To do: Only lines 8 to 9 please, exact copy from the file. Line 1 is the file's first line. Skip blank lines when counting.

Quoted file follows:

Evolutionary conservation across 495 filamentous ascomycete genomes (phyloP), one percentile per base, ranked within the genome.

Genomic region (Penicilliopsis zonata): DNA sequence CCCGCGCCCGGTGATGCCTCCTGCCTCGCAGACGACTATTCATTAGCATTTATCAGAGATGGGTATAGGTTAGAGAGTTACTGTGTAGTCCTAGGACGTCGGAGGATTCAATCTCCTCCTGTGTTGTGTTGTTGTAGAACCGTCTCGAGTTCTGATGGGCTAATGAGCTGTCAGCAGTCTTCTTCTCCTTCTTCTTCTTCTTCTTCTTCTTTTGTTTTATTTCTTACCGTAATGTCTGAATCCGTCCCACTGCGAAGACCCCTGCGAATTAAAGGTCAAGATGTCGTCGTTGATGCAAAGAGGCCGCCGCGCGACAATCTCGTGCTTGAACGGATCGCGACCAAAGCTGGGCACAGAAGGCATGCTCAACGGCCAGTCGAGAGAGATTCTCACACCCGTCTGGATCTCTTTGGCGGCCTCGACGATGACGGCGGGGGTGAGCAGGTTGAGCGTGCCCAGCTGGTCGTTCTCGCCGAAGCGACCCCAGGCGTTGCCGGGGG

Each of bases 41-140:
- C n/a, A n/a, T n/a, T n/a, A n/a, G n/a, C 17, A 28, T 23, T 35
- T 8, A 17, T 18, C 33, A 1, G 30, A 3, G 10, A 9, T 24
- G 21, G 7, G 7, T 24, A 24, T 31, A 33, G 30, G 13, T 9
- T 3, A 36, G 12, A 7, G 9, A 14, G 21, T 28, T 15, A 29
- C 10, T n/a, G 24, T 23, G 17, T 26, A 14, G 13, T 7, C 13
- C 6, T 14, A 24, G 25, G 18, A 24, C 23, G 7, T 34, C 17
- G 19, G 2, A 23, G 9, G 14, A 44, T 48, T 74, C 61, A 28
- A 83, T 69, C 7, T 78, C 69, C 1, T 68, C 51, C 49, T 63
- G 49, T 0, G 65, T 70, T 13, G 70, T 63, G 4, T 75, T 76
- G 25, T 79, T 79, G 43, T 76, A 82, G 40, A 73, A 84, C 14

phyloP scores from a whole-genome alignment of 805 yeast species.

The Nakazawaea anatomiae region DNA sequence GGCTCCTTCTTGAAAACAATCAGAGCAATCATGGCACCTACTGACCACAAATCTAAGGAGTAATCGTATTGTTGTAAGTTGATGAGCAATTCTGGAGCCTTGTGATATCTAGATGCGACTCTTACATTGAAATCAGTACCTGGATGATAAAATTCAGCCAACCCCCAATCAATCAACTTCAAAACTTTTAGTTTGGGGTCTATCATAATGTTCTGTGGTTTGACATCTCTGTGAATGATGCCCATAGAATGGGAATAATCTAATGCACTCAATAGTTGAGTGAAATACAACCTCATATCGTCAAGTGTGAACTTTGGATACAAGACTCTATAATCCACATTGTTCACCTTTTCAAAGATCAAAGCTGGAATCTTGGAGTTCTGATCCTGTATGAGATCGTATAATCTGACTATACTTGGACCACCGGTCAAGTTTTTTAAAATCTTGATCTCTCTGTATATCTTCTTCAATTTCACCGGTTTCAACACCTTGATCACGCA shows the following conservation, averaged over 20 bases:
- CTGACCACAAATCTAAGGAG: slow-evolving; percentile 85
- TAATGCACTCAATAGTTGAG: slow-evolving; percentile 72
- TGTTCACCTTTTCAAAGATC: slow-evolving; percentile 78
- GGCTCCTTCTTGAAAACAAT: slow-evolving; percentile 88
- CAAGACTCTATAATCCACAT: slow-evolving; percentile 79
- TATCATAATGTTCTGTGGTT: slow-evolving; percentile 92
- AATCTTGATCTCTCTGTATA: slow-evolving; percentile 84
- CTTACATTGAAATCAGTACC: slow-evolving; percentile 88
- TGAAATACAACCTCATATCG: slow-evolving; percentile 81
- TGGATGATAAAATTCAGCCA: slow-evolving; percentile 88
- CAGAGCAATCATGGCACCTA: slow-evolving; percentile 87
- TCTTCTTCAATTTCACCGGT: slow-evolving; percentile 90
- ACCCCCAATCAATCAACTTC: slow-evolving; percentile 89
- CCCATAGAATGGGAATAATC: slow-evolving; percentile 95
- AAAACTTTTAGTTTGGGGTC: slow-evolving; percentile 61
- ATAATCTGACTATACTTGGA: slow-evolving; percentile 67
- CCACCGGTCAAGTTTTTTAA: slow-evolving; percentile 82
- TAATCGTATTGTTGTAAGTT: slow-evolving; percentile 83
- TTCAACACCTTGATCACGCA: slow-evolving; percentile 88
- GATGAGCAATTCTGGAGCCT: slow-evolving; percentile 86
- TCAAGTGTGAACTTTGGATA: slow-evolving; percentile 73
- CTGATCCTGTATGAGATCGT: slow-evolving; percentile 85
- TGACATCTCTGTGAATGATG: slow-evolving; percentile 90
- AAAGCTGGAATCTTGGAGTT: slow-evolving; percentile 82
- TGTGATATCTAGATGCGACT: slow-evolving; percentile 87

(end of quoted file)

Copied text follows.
- C 10, T n/a, G 24, T 23, G 17, T 26, A 14, G 13, T 7, C 13
- C 6, T 14, A 24, G 25, G 18, A 24, C 23, G 7, T 34, C 17